“I personally don’t know of anybody who was asking for this change, but there it is, and I don’t think it’s a good change,” Carlson-Thies said. “And I think that one thing that’s going to happen is that the next administration is going to go through a regulatory process and take those out, and they’ll do other things too that to my mind won’t be so positive.”
Finally, the Trump administration is moving forward with its guidance for all employers, whether they contract with the federal government or not, through the EEOC.
The last time the agency updated its religious freedom guidance, in 2008, it went through an expansive, years-long process that incorporated feedback from a panoply of groups that represent faith communities and those impacted by them, such as advocates for LGBTQ people and women’s reproductive rights.
Trump’s EEOC has shifted its emphasis toward supporting the rights of religious employers and employees. For example, it took up the case of two Kroger employees who were fired after they objected to wearing a rainbow heart emblem on their uniforms, which they interpreted as a symbol of support for gay rights.
In a November online forum hosted by the conservative Federalist Society, EEOC General Counsel Sharon Fast Gustafson articulated the new focus. “The EEOC has an interest in the courts getting all aspects of employment discrimination right, whether getting it right helps the employee, or whether getting it right helps the employer,” she said. “Religious liberty has been a high priority for the current administration, where everyone I have spoken with has been unequivocally supportive of religious liberty for all.”
However, many religious groups felt left out of the process that led to the EEOC’s new guidance.
The updates were put together in the wake of a landmark Supreme Court decision in June that declared gender identity and sexual orientation to be protected classes in an employment context, making it much more difficult to discriminate against gay, lesbian or transgender people in the workplace. EEOC spokeswoman Christine Nazer said the new guidance was drafted by the agency’s office of legal counsel, with no input from external stakeholders.
Many groups that closely track religious freedom issues found out about the updates during a three-day listening session convened by the commission’s Religious Freedom Work Group, which is led by Assistant General Counsel Christine Lambrou Johnson. According to her LinkedIn profile, Lambrou Johnson is a member of the Christian Legal Society, which describes itself as “a fellowship of Christians dedicated to serving Jesus Christ through the practice and study of law, the defence of religious freedom and life, and the provision of legal aid to the needy.”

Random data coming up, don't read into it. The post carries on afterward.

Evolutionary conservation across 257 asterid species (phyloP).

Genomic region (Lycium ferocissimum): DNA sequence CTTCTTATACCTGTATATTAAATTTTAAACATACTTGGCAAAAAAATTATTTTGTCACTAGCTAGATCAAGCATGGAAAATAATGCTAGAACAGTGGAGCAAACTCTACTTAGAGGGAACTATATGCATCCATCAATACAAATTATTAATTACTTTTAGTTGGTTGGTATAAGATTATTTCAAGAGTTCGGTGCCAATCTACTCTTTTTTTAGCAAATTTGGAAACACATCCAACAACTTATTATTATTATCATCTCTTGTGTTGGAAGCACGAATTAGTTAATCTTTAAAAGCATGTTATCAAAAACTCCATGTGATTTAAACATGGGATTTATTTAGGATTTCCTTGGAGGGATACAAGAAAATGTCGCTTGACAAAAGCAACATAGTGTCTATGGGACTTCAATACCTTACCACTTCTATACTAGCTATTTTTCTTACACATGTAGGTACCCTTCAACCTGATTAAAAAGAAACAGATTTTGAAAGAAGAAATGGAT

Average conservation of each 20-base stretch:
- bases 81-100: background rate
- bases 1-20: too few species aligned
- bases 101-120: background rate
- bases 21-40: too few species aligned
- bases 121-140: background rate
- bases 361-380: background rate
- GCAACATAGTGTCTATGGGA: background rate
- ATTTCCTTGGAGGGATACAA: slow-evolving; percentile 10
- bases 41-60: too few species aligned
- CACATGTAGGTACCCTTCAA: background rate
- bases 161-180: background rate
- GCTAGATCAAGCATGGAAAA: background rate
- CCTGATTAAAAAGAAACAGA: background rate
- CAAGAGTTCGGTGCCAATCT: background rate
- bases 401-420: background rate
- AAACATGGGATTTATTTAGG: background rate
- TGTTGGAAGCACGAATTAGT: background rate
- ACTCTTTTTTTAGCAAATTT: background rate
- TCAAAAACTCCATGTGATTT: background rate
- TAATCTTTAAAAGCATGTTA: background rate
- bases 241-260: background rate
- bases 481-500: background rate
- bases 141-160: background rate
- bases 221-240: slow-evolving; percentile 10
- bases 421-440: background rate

Nazer said the Religious Freedom Work Group’s duties are separate from the development of the guidance, and that the commission voted to publish the guidance for public comment on Nov. 9, giving additional time for discussion. But at that meeting, the body’s two Democratic commissioners said that they hadn’t had enough time to provide input or that it was rejected by the commission’s Republican members. The Democratic commissioners also raised questions about the legal soundness of some of the guidance’s interpretations and pleaded for the vote to be delayed. It wasn’t.
In addition to liberally interpreting exemptions from Title VII of the Civil Rights Act for religious employers to hire and fire on religious grounds, the guidance also raises the bar for intervention when one employee might be harassing another on religious grounds. And it says little about some of the common questions raised by the COVID-19 pandemic, such as the Sikh nurses that Kaur has been helping negotiate accommodations with hospitals, which would be easier if the EEOC had set out a clear position.
In response to these concerns, Nazer said that the commission is “carefully considering all of the comments provided to us by our stakeholders as we finalise the guidance.”
Kaur is not comforted.
“Manuals like this, that are sort of taken as law even though they’re not, are what our government is going to rely on to make a decision on whether discrimination took place,” Kaur said. “We have the Title VII protections in the Civil Rights Act for a reason, and to try and decimate it in a way that’s not supported by the law is a sad and disappointing attempt at getting around having to be fair to everybody.”